I didn’t leave my bedroom for almost two weeks.
For a few days - at the height of the cough when I wasn’t sleeping as I was hacking up my guts up all night - I was quite scared.
The 111 doctor had told me if I started to get breathless or had trouble breathing to get back in touch immediately and not to let it get to the point where it would have been an emergency.
I had a couple of episodes where I wasn’t sure if I was on the edge of heading towards an emergency or not.
I had to stop watching the news and looking at the statistics. They were just freaking me out. And the anxiety was not helping my breathing.
It was hard to receive texts from family and friends each day asking how I was and not to be able to deliver any more positive news from one day to the next. I was either worse, or about the same, but for days there was no improvement. I so desperately wanted to say I felt 1% better.
But I was one of the lucky ones. I managed to stay at home, I didn’t need to go to hospital, I was able stay in my room and rest while my amazing husband held the fort here bringing me three meals a day on a tray, and endless hot drinks on demand.
As sick as I was, every day I was grateful for the privileged position I was in.
Grateful for my bed.
Grateful for my room.
Grateful for healing food brought to me by my loving husband.
Grateful it was the Easter holidays and we didn’t have any home schooling to do (we wouldn’t have done it anyway!).
Grateful for Netflix.
Grateful for my membership community who supported me and understood that I was not able to show up for them, so they showed up for each other.
Grateful I didn’t end up in hospital.
Grateful to be alive.
Just one of the delicious meals my hubby brought me
Now I’m better and regaining my strength I can share some of the things that I was doing over those weeks that I believe made a difference to how I healed. I really did throw everything and the kitchen sink at it, and called on my years of nutritional training and experience to to try and heal myself from the inside with natural therapies. Believe me, there were drugs too, but these were supported by the natural remedies.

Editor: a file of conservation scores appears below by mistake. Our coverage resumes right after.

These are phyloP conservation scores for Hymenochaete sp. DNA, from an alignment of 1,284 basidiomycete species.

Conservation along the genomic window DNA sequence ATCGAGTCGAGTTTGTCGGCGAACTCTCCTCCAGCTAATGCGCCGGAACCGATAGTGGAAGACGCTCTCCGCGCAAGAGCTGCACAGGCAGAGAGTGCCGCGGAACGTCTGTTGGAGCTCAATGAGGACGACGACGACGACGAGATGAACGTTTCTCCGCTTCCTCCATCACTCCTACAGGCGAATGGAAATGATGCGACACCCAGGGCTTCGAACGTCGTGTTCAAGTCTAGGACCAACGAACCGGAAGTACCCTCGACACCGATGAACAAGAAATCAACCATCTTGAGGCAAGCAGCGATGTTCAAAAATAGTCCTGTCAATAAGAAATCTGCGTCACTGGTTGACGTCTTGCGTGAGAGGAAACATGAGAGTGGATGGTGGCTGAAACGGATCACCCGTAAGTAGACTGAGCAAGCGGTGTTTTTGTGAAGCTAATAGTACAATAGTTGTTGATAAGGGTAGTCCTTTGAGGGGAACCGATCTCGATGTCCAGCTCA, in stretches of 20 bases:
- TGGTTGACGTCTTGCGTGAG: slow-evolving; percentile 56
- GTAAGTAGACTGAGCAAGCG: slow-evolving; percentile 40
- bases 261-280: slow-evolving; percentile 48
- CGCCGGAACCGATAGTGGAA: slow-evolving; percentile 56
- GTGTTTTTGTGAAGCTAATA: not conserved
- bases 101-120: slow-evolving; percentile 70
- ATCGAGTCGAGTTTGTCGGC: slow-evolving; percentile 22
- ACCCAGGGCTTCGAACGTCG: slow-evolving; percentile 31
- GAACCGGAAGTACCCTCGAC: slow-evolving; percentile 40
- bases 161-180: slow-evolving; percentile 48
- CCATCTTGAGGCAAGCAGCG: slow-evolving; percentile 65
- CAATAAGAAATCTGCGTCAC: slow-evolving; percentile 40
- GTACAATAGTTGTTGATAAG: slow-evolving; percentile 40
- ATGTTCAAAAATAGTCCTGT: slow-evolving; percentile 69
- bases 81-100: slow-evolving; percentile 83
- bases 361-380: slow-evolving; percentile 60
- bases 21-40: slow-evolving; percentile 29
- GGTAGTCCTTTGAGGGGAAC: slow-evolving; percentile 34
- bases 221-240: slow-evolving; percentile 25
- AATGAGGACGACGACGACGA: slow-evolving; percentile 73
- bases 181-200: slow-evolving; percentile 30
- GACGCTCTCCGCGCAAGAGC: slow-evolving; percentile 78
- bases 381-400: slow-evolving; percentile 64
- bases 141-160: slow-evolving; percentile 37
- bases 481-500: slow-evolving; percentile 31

A selection of my medicines and remedies!!
I was also taking over the counter medicines to help ease the symptoms, the most helpful being Covonia Nighttime* that the NHS doctor recommended - this enabled me to get a few hours sleep at night as it really did knock me out… (took a few days’ to wean myself off it though…!)
So how am I now? Probably around a month after being properly ill. This is not a ‘bounce back’ kind of illness. Honestly, I’m still regaining my strength and my energy. I’m trying ever so hard not to overdo it, thankfully as we are still in lockdown I don’t really have anywhere to go! But the working from home/homeschooling/kids at home can take it out of you.
Here’s hoping this will all be over soon and whilst I don’t think we’ll ever ‘return to normal’, I am so looking forward to being able to hug people again, and appreciate the simple things like meeting friends for coffee, seeing my family, just being TOGETHER again.
Sending you and your family much love.
Please feel free to share your experiences of coronavirus too.
*Please consult a medical professional before taking any medicines.
**The advice in this blog post does not replace advice given to you by your own medical practitioner.